DiscussionParkinson’s disease (PD) affects around 10 million people worldwide (Parkinson’s Disease Foundation) and is characterised by the loss of dopaminergic neurons in the substantia nigra. The exact mechanisms underlying PD are unclear, however, mitochondrial dysfunction is thought to be a key factor. While most cases are linked to defects in alpha-synuclein, 10% of Parkinson’s cases are linked to specific genetic defects, one of which is in the ubiquitin E3 ligase parkin. Parkin and the protein kinase PINK1 collaborate to ubiquitylate mitochondrial membrane proteins of damaged mitochondria resulting in mitophagy (Lazarou et al., 2013). Dysregulation of mitophagy results in increased oxidative stress, which has been described as a characteristic of PD.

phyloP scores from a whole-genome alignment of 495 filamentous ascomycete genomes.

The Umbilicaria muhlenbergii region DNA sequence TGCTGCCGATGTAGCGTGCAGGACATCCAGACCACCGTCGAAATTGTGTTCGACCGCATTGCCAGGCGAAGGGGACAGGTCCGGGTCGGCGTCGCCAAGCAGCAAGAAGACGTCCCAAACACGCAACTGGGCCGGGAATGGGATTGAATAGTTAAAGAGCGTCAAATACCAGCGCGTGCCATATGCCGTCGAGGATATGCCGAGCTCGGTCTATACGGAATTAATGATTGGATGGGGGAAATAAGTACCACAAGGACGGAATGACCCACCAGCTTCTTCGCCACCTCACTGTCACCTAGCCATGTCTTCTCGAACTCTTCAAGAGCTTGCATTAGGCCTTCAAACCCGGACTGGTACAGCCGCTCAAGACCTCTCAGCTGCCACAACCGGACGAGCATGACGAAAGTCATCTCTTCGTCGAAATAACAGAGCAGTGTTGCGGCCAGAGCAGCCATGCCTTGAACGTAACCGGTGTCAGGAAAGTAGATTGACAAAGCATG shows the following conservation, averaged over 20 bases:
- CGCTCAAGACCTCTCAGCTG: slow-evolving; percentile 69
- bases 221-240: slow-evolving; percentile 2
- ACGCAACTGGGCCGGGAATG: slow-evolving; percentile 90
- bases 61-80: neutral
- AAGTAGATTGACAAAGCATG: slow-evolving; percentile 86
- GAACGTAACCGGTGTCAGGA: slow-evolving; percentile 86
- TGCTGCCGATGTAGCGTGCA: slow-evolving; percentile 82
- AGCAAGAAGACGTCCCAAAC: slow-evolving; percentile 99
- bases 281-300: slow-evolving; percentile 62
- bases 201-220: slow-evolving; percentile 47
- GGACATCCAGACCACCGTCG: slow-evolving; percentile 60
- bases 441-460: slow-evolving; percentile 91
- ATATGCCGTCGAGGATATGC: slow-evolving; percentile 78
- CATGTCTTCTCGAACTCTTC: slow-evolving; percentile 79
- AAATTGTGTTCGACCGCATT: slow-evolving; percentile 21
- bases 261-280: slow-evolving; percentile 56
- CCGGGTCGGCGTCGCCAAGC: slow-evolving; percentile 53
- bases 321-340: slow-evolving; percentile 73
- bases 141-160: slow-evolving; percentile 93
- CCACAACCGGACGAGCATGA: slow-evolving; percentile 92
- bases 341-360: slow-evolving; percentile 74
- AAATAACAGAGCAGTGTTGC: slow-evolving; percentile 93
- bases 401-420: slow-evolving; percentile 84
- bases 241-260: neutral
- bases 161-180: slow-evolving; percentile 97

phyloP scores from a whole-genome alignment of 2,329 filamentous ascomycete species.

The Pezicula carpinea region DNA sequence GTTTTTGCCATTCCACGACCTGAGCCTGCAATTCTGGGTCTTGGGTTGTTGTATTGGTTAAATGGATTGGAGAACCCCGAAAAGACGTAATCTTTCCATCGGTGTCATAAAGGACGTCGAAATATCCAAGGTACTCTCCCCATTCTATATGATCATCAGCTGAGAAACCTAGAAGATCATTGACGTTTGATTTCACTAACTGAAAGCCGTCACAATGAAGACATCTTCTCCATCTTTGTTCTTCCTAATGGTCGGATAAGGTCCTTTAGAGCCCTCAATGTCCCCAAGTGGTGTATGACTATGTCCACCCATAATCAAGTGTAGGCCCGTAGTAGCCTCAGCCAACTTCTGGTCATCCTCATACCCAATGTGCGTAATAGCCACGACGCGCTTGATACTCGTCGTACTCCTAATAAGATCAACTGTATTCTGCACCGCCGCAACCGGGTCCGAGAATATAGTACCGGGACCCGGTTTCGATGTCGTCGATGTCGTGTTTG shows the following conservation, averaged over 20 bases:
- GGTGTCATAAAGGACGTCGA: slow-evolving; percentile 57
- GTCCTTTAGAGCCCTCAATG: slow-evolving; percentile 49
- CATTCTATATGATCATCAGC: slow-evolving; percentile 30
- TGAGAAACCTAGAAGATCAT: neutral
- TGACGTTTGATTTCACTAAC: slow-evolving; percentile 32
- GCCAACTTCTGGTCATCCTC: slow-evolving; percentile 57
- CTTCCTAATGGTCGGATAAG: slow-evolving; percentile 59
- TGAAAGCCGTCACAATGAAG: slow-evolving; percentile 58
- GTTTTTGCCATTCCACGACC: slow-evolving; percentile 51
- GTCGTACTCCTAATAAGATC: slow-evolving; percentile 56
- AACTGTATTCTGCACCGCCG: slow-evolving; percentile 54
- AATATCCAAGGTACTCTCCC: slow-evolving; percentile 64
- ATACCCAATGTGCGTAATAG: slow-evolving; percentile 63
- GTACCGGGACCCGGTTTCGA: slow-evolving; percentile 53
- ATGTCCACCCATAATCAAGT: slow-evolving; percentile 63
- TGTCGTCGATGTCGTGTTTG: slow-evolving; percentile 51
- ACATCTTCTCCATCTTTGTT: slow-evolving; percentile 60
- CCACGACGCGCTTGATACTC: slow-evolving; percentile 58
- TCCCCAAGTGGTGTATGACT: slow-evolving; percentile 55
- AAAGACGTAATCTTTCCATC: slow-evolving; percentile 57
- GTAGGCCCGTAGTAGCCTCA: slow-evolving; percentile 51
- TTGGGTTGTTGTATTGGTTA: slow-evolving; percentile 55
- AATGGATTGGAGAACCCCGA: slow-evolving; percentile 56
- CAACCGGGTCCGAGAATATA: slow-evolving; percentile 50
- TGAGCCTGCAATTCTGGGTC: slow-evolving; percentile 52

USP30 is the only reported mitochondrial deubiquitylating enzyme (DUB) and has been shown to have a role in maintenance of mitochondrial morphology (Nakamura and Hirose 2008). Recently it has been demonstrated that USP30 opposes parkin-mediated mitophagy and that reduction of USP30 activity can rescue parkin-mediated defects in mitophagy (Bingol et al., 2014). Thus inhibition of USP30 is a potential therapeutic strategy for treatment of PD. Using our proprietary DUB screening platform UbiSphere™ we have discovered novel, potent inhibitors of USP30. In a high-throughput biochemical assay, we have identified a number of chemical series with low nanomolar potencies. These inhibitors have been shown to inhibit USP30 catalytic activity in cellular activity probe assays that measure target engagement with IC50s in the 100 nM range. Here we will present the development and in vivo characterisation of these inhibitors as potential therapeutics for PD or other mitochondrial dysfunctions.